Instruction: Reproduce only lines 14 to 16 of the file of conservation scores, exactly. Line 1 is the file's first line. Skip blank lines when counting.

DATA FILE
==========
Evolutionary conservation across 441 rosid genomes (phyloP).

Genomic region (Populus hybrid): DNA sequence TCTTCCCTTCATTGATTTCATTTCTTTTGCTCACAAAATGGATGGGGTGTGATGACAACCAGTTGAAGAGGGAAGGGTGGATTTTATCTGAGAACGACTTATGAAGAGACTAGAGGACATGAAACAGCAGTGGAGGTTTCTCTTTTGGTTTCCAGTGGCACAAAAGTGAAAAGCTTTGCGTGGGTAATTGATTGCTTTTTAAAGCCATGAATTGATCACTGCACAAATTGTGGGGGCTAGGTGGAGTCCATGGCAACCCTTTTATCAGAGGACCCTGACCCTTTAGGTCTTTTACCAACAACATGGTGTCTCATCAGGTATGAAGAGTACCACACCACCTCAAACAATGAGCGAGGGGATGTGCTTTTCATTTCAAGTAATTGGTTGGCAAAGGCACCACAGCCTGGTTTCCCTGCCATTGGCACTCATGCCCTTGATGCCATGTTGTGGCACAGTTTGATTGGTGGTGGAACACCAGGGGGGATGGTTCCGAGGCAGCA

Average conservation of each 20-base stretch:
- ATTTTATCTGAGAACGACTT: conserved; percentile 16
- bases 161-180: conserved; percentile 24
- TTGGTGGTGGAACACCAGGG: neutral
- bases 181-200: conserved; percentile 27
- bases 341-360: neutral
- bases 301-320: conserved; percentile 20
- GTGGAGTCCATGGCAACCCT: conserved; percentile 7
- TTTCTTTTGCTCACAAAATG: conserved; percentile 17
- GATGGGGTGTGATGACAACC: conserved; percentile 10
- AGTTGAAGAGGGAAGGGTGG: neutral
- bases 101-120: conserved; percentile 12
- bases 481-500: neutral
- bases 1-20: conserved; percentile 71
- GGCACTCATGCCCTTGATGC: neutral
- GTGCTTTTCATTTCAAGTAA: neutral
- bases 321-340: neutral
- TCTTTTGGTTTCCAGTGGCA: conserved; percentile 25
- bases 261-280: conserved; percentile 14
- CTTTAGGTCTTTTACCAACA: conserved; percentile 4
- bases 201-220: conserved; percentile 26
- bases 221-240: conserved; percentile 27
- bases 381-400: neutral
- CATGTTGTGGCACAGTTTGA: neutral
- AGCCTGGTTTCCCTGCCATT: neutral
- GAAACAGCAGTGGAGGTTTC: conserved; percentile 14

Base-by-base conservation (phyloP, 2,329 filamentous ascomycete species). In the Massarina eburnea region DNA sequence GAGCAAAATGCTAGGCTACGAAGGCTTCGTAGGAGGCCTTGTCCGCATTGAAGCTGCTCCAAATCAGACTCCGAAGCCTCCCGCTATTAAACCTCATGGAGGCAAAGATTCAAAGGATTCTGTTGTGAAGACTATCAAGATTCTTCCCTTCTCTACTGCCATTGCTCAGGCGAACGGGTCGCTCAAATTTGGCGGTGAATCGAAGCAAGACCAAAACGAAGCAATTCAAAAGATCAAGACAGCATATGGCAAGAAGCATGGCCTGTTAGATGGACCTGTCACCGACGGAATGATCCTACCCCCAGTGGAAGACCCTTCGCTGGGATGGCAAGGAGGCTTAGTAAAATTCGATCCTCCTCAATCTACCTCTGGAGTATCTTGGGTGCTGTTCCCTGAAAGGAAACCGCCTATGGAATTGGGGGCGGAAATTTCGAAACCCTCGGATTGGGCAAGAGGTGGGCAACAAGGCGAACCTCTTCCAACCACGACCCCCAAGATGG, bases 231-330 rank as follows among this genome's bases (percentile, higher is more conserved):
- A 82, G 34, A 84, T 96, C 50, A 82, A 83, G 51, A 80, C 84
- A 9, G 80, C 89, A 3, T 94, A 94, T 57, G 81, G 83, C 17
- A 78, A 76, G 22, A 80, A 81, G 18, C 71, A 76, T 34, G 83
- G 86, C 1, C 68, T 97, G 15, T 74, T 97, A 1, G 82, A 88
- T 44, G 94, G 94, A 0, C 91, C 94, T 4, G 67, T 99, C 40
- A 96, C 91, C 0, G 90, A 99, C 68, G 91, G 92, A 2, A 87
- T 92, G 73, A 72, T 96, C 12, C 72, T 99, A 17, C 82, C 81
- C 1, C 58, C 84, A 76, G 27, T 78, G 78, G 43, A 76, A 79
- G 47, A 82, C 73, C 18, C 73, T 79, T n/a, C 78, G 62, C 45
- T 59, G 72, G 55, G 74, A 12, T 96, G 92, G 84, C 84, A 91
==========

- bases 101-120: conserved; percentile 12
- bases 481-500: neutral
- bases 1-20: conserved; percentile 71